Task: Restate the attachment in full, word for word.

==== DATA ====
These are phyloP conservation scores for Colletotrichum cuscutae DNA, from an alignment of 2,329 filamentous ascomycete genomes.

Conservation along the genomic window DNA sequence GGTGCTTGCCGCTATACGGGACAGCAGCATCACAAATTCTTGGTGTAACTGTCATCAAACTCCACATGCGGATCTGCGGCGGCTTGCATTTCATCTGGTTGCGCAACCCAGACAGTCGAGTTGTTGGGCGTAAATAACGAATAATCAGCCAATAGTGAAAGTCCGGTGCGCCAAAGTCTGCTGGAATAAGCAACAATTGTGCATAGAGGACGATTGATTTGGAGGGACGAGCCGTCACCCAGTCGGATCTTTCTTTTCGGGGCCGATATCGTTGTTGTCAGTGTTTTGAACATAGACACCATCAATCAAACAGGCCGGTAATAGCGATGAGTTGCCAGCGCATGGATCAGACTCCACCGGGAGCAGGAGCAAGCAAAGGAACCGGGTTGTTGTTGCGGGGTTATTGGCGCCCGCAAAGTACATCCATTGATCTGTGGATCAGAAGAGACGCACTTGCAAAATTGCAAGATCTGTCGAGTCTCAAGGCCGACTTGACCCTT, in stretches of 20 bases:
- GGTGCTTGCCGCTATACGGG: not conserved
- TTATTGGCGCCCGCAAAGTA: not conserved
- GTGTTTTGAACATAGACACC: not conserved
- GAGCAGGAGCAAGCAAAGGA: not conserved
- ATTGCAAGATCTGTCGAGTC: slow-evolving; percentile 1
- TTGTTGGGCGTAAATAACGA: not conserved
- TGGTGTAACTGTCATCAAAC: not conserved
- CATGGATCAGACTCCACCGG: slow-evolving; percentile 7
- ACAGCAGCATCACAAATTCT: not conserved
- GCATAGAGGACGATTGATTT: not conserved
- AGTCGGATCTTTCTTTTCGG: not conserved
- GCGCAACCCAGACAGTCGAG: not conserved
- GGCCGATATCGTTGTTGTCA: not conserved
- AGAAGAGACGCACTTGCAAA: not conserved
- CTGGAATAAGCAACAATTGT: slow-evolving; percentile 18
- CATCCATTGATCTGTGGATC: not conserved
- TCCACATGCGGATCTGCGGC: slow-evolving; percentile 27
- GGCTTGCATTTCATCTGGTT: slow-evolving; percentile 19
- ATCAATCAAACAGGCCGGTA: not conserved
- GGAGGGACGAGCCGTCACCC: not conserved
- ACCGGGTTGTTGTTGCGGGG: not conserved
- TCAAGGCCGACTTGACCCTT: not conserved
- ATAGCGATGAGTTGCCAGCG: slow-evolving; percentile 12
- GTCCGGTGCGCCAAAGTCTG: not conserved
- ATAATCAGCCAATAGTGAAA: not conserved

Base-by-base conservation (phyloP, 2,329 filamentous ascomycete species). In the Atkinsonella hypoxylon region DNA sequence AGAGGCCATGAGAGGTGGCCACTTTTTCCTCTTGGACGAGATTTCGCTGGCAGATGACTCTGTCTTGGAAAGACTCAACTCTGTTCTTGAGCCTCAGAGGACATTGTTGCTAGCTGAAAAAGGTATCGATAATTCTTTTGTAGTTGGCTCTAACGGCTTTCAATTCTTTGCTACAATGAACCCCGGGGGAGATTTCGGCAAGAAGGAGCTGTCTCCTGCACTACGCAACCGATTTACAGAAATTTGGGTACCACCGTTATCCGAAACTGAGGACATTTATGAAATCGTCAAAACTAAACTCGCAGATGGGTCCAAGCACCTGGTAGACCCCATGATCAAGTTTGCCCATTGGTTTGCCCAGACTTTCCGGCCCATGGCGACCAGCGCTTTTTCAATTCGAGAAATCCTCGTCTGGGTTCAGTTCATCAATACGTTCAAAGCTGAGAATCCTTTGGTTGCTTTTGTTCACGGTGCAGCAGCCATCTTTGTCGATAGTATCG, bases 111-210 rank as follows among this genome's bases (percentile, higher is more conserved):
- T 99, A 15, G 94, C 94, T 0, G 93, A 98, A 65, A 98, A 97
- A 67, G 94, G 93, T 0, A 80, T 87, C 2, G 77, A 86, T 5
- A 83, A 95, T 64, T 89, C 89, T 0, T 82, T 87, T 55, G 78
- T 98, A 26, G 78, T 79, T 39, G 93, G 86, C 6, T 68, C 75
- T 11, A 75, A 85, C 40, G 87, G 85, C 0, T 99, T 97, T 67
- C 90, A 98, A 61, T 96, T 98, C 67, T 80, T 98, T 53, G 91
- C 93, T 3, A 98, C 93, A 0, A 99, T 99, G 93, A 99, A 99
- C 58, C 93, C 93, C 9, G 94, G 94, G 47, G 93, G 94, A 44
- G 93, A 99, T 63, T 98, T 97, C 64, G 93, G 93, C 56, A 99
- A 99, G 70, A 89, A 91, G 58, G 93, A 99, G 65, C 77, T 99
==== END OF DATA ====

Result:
These are phyloP conservation scores for Colletotrichum cuscutae DNA, from an alignment of 2,329 filamentous ascomycete genomes.

Conservation along the genomic window DNA sequence GGTGCTTGCCGCTATACGGGACAGCAGCATCACAAATTCTTGGTGTAACTGTCATCAAACTCCACATGCGGATCTGCGGCGGCTTGCATTTCATCTGGTTGCGCAACCCAGACAGTCGAGTTGTTGGGCGTAAATAACGAATAATCAGCCAATAGTGAAAGTCCGGTGCGCCAAAGTCTGCTGGAATAAGCAACAATTGTGCATAGAGGACGATTGATTTGGAGGGACGAGCCGTCACCCAGTCGGATCTTTCTTTTCGGGGCCGATATCGTTGTTGTCAGTGTTTTGAACATAGACACCATCAATCAAACAGGCCGGTAATAGCGATGAGTTGCCAGCGCATGGATCAGACTCCACCGGGAGCAGGAGCAAGCAAAGGAACCGGGTTGTTGTTGCGGGGTTATTGGCGCCCGCAAAGTACATCCATTGATCTGTGGATCAGAAGAGACGCACTTGCAAAATTGCAAGATCTGTCGAGTCTCAAGGCCGACTTGACCCTT, in stretches of 20 bases:
- GGTGCTTGCCGCTATACGGG: not conserved
- TTATTGGCGCCCGCAAAGTA: not conserved
- GTGTTTTGAACATAGACACC: not conserved
- GAGCAGGAGCAAGCAAAGGA: not conserved
- ATTGCAAGATCTGTCGAGTC: slow-evolving; percentile 1
- TTGTTGGGCGTAAATAACGA: not conserved
- TGGTGTAACTGTCATCAAAC: not conserved
- CATGGATCAGACTCCACCGG: slow-evolving; percentile 7
- ACAGCAGCATCACAAATTCT: not conserved
- GCATAGAGGACGATTGATTT: not conserved
- AGTCGGATCTTTCTTTTCGG: not conserved
- GCGCAACCCAGACAGTCGAG: not conserved
- GGCCGATATCGTTGTTGTCA: not conserved
- AGAAGAGACGCACTTGCAAA: not conserved
- CTGGAATAAGCAACAATTGT: slow-evolving; percentile 18
- CATCCATTGATCTGTGGATC: not conserved
- TCCACATGCGGATCTGCGGC: slow-evolving; percentile 27
- GGCTTGCATTTCATCTGGTT: slow-evolving; percentile 19
- ATCAATCAAACAGGCCGGTA: not conserved
- GGAGGGACGAGCCGTCACCC: not conserved
- ACCGGGTTGTTGTTGCGGGG: not conserved
- TCAAGGCCGACTTGACCCTT: not conserved
- ATAGCGATGAGTTGCCAGCG: slow-evolving; percentile 12
- GTCCGGTGCGCCAAAGTCTG: not conserved
- ATAATCAGCCAATAGTGAAA: not conserved

Base-by-base conservation (phyloP, 2,329 filamentous ascomycete species). In the Atkinsonella hypoxylon region DNA sequence AGAGGCCATGAGAGGTGGCCACTTTTTCCTCTTGGACGAGATTTCGCTGGCAGATGACTCTGTCTTGGAAAGACTCAACTCTGTTCTTGAGCCTCAGAGGACATTGTTGCTAGCTGAAAAAGGTATCGATAATTCTTTTGTAGTTGGCTCTAACGGCTTTCAATTCTTTGCTACAATGAACCCCGGGGGAGATTTCGGCAAGAAGGAGCTGTCTCCTGCACTACGCAACCGATTTACAGAAATTTGGGTACCACCGTTATCCGAAACTGAGGACATTTATGAAATCGTCAAAACTAAACTCGCAGATGGGTCCAAGCACCTGGTAGACCCCATGATCAAGTTTGCCCATTGGTTTGCCCAGACTTTCCGGCCCATGGCGACCAGCGCTTTTTCAATTCGAGAAATCCTCGTCTGGGTTCAGTTCATCAATACGTTCAAAGCTGAGAATCCTTTGGTTGCTTTTGTTCACGGTGCAGCAGCCATCTTTGTCGATAGTATCG, bases 111-210 rank as follows among this genome's bases (percentile, higher is more conserved):
- T 99, A 15, G 94, C 94, T 0, G 93, A 98, A 65, A 98, A 97
- A 67, G 94, G 93, T 0, A 80, T 87, C 2, G 77, A 86, T 5
- A 83, A 95, T 64, T 89, C 89, T 0, T 82, T 87, T 55, G 78
- T 98, A 26, G 78, T 79, T 39, G 93, G 86, C 6, T 68, C 75
- T 11, A 75, A 85, C 40, G 87, G 85, C 0, T 99, T 97, T 67
- C 90, A 98, A 61, T 96, T 98, C 67, T 80, T 98, T 53, G 91
- C 93, T 3, A 98, C 93, A 0, A 99, T 99, G 93, A 99, A 99
- C 58, C 93, C 93, C 9, G 94, G 94, G 47, G 93, G 94, A 44
- G 93, A 99, T 63, T 98, T 97, C 64, G 93, G 93, C 56, A 99
- A 99, G 70, A 89, A 91, G 58, G 93, A 99, G 65, C 77, T 99